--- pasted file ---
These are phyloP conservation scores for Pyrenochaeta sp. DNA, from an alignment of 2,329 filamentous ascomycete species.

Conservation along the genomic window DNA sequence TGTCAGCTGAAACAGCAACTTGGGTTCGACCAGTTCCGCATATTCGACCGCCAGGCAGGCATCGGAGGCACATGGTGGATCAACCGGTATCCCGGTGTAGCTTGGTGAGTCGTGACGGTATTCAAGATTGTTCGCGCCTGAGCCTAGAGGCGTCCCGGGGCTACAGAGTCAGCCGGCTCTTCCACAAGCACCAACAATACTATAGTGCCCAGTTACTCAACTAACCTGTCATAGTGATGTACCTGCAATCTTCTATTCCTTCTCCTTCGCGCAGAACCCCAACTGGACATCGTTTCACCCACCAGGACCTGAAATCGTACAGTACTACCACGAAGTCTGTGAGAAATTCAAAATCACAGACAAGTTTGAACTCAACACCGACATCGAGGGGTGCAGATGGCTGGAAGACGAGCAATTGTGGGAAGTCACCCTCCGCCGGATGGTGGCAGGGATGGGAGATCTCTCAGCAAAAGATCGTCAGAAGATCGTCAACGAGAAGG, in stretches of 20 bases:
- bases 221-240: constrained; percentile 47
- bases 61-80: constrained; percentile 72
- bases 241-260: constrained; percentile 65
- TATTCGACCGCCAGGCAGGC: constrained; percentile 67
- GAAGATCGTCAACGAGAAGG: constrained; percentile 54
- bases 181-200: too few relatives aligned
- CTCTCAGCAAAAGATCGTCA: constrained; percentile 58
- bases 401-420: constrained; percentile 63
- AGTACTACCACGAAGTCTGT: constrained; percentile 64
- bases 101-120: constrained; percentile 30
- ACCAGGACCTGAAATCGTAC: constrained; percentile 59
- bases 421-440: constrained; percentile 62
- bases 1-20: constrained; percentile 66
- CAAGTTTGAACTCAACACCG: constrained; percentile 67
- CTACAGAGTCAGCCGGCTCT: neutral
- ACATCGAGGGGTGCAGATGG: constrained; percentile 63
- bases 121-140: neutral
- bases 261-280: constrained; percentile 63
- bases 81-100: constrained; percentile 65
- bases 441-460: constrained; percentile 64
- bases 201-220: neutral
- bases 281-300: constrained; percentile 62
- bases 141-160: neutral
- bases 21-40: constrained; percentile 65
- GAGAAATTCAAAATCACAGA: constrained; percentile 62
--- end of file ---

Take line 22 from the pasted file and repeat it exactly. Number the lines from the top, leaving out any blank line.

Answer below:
- bases 441-460: constrained; percentile 64